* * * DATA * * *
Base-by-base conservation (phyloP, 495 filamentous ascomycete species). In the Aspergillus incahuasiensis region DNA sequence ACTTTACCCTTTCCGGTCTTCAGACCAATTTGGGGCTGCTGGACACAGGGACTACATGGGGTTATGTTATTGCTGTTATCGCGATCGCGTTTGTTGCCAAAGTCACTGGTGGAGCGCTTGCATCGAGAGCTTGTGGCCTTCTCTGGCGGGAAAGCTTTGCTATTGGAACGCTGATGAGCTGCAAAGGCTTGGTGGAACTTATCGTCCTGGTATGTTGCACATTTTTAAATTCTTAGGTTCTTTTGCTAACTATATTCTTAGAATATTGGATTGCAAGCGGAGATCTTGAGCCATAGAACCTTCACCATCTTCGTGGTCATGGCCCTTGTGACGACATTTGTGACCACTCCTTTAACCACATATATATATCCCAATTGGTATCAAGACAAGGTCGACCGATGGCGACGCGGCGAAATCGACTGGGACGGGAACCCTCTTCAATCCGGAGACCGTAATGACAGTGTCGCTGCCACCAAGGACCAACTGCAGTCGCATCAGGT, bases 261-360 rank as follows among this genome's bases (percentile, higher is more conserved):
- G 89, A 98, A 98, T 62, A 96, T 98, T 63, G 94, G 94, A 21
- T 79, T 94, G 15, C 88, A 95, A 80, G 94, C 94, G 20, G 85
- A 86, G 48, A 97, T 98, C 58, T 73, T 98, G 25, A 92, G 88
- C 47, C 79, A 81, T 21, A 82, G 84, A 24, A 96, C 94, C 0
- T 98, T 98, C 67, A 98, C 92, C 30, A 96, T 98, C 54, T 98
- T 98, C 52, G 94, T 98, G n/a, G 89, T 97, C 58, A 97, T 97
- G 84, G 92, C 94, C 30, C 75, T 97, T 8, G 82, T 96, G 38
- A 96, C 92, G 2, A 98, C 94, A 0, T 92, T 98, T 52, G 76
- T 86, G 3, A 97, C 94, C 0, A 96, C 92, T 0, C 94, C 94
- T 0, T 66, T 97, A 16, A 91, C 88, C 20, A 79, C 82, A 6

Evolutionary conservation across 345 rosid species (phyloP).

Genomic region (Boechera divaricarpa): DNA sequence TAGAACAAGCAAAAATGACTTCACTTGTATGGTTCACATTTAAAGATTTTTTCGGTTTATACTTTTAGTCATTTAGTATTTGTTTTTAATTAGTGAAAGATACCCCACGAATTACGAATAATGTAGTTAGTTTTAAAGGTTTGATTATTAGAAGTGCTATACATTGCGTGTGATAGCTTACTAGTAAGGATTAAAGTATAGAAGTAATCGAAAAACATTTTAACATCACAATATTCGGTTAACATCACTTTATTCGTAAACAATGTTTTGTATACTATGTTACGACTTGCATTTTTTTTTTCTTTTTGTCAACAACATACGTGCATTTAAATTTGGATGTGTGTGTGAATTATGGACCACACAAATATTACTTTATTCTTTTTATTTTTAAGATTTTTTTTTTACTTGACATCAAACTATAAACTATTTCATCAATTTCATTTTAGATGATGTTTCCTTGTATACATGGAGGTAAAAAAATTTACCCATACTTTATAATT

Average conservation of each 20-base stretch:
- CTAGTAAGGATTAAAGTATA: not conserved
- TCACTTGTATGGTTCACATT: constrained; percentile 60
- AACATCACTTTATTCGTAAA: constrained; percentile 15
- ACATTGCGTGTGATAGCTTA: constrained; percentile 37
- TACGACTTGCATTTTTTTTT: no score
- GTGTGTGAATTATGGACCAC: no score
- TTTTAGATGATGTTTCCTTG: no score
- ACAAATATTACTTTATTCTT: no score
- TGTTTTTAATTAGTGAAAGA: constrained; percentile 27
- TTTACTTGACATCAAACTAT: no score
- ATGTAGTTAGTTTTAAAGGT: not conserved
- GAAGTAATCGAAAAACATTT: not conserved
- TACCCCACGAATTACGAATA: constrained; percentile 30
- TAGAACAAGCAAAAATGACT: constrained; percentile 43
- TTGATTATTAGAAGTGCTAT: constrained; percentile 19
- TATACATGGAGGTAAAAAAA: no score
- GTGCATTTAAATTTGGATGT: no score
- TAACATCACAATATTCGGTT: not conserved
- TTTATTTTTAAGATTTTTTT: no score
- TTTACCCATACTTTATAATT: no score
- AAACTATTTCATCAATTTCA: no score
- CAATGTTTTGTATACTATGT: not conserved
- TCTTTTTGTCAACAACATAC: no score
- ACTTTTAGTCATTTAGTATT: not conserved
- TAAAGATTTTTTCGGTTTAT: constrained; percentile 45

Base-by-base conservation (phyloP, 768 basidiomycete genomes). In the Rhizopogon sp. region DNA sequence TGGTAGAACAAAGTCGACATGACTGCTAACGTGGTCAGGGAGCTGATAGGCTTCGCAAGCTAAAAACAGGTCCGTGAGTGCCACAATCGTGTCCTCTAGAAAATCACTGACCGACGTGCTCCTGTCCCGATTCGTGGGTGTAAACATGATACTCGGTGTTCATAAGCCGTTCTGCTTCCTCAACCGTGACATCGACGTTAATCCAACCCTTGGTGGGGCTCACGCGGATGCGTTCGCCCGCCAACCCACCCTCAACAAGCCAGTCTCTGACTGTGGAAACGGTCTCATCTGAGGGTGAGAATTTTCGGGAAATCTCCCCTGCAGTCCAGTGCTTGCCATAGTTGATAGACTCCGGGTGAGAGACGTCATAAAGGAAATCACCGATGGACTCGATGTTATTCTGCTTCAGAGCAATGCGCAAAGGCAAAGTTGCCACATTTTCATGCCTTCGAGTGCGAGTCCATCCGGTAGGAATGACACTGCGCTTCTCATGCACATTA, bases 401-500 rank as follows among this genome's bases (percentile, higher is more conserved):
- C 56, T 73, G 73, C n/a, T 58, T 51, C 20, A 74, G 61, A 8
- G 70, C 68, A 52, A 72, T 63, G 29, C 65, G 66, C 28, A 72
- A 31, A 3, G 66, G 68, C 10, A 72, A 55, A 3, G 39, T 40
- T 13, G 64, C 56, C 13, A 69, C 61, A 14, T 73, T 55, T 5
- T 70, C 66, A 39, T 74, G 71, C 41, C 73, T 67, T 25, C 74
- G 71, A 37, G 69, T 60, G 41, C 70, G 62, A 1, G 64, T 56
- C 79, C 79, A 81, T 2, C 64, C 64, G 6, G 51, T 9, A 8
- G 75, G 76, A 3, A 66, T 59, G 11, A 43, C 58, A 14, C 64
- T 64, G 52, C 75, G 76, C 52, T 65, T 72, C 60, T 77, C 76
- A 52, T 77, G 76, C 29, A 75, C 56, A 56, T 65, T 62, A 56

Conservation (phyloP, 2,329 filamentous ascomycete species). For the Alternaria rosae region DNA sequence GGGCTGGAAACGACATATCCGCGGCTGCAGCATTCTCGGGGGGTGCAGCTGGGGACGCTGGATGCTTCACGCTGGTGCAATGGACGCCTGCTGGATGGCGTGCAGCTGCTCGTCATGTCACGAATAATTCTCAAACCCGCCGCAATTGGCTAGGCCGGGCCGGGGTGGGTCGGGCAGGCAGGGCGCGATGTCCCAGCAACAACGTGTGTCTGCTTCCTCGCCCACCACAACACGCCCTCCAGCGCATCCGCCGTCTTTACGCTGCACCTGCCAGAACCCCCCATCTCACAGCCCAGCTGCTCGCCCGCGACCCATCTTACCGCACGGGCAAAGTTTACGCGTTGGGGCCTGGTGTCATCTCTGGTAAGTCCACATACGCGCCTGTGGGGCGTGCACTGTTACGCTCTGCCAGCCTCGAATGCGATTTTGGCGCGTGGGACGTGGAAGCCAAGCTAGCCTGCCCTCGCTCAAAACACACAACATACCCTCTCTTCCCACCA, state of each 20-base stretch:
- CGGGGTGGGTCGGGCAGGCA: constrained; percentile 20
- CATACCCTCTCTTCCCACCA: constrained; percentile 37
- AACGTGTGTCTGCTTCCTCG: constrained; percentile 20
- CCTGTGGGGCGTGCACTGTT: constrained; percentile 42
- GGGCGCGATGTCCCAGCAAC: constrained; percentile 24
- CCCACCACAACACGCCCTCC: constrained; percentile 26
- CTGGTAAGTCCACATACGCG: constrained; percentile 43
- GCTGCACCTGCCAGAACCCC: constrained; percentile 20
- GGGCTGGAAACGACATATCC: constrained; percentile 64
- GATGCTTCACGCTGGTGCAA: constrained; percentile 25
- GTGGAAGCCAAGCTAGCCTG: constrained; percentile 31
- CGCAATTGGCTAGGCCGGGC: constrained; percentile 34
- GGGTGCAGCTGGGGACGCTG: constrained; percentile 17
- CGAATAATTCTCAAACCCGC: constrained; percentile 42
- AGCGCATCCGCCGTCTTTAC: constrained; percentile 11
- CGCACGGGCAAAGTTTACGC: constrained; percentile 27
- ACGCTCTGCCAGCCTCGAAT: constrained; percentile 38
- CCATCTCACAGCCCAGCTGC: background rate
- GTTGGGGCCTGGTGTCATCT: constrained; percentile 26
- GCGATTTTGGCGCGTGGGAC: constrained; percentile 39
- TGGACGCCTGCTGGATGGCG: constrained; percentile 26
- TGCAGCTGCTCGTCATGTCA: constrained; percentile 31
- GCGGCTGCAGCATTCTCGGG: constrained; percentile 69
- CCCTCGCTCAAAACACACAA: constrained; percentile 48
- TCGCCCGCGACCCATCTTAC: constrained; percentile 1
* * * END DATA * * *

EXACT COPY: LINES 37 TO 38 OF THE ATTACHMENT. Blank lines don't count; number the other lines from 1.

- TCTTTTTGTCAACAACATAC: no score
- ACTTTTAGTCATTTAGTATT: not conserved